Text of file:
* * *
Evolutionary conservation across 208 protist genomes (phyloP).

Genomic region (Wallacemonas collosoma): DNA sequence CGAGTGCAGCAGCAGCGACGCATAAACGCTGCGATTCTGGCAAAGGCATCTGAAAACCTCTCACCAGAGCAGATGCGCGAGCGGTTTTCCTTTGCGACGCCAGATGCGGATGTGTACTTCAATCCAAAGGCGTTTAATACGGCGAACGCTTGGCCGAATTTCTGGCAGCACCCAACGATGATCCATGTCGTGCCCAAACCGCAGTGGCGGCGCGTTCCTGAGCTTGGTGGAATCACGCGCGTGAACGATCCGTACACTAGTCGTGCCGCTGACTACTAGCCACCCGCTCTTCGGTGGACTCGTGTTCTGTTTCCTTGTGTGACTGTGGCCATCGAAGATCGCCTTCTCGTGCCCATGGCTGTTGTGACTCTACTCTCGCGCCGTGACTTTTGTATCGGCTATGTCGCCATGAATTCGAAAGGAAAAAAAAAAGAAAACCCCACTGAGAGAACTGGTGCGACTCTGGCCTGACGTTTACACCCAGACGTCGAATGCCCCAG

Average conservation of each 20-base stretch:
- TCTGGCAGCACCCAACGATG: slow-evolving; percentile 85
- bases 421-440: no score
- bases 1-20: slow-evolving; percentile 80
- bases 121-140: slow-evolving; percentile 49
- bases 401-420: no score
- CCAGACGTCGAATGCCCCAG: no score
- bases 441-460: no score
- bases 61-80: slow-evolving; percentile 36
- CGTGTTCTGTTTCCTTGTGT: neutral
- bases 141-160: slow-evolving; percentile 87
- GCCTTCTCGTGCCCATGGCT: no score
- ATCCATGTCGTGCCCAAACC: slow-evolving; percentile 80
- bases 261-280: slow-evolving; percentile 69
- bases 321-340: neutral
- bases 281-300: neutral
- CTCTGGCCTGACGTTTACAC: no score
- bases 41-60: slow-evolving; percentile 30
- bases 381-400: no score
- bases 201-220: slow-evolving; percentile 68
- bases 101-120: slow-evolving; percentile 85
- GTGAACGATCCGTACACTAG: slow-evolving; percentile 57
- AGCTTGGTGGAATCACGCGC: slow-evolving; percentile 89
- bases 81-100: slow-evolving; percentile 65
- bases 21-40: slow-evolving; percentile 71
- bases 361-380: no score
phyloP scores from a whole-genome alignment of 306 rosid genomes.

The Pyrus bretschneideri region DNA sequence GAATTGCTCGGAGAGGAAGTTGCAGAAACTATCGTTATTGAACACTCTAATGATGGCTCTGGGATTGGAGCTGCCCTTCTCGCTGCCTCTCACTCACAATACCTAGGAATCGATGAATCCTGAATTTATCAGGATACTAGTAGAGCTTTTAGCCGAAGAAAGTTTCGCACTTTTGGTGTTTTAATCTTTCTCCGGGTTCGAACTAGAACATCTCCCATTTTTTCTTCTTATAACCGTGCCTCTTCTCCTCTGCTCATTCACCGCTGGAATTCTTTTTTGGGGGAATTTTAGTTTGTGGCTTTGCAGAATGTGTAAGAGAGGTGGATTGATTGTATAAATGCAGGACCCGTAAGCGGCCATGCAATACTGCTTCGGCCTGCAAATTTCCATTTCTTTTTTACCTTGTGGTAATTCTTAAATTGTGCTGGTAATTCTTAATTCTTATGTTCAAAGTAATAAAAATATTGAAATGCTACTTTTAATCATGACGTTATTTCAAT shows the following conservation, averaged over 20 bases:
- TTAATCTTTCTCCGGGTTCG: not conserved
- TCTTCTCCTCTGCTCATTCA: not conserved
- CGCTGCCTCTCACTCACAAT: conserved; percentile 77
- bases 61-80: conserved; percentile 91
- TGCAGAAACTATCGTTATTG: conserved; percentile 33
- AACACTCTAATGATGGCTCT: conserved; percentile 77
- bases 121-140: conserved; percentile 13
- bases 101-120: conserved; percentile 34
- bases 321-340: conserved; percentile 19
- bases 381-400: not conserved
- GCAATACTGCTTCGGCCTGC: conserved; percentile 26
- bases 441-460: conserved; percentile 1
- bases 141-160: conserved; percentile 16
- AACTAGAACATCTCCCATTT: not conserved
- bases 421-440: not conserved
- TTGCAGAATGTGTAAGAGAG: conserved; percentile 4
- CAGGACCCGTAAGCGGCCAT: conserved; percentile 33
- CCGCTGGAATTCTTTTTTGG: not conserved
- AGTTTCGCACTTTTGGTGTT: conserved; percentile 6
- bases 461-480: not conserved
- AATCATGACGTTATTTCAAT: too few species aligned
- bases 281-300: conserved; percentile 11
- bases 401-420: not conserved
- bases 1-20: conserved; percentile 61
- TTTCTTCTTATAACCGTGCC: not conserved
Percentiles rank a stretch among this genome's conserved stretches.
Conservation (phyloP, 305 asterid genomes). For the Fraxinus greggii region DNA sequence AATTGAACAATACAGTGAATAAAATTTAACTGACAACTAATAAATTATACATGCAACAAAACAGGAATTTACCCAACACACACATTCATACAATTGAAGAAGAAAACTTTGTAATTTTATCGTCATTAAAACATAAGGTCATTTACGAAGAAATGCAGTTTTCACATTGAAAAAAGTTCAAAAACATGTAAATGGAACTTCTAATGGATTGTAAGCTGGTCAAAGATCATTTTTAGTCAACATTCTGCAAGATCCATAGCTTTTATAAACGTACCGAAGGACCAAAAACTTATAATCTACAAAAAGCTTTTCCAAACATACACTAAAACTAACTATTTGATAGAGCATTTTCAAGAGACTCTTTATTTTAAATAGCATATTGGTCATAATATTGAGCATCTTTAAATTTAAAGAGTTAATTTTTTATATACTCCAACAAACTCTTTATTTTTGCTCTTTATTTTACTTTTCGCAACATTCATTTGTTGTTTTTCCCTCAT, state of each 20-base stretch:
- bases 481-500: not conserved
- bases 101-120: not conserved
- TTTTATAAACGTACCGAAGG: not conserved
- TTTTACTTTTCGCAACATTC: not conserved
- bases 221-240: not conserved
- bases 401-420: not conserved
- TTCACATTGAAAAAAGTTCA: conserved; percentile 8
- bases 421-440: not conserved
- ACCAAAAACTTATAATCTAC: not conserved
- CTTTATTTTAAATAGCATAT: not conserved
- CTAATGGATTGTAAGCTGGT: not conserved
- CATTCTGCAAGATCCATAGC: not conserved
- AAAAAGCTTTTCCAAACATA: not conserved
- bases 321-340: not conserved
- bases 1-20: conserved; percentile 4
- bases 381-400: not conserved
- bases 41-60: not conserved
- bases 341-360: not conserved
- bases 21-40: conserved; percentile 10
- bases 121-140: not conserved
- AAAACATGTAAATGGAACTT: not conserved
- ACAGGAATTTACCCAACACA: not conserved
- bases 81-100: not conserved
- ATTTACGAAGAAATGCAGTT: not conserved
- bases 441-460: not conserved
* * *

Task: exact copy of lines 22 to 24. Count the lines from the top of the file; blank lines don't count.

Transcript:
- bases 201-220: slow-evolving; percentile 68
- bases 101-120: slow-evolving; percentile 85
- GTGAACGATCCGTACACTAG: slow-evolving; percentile 57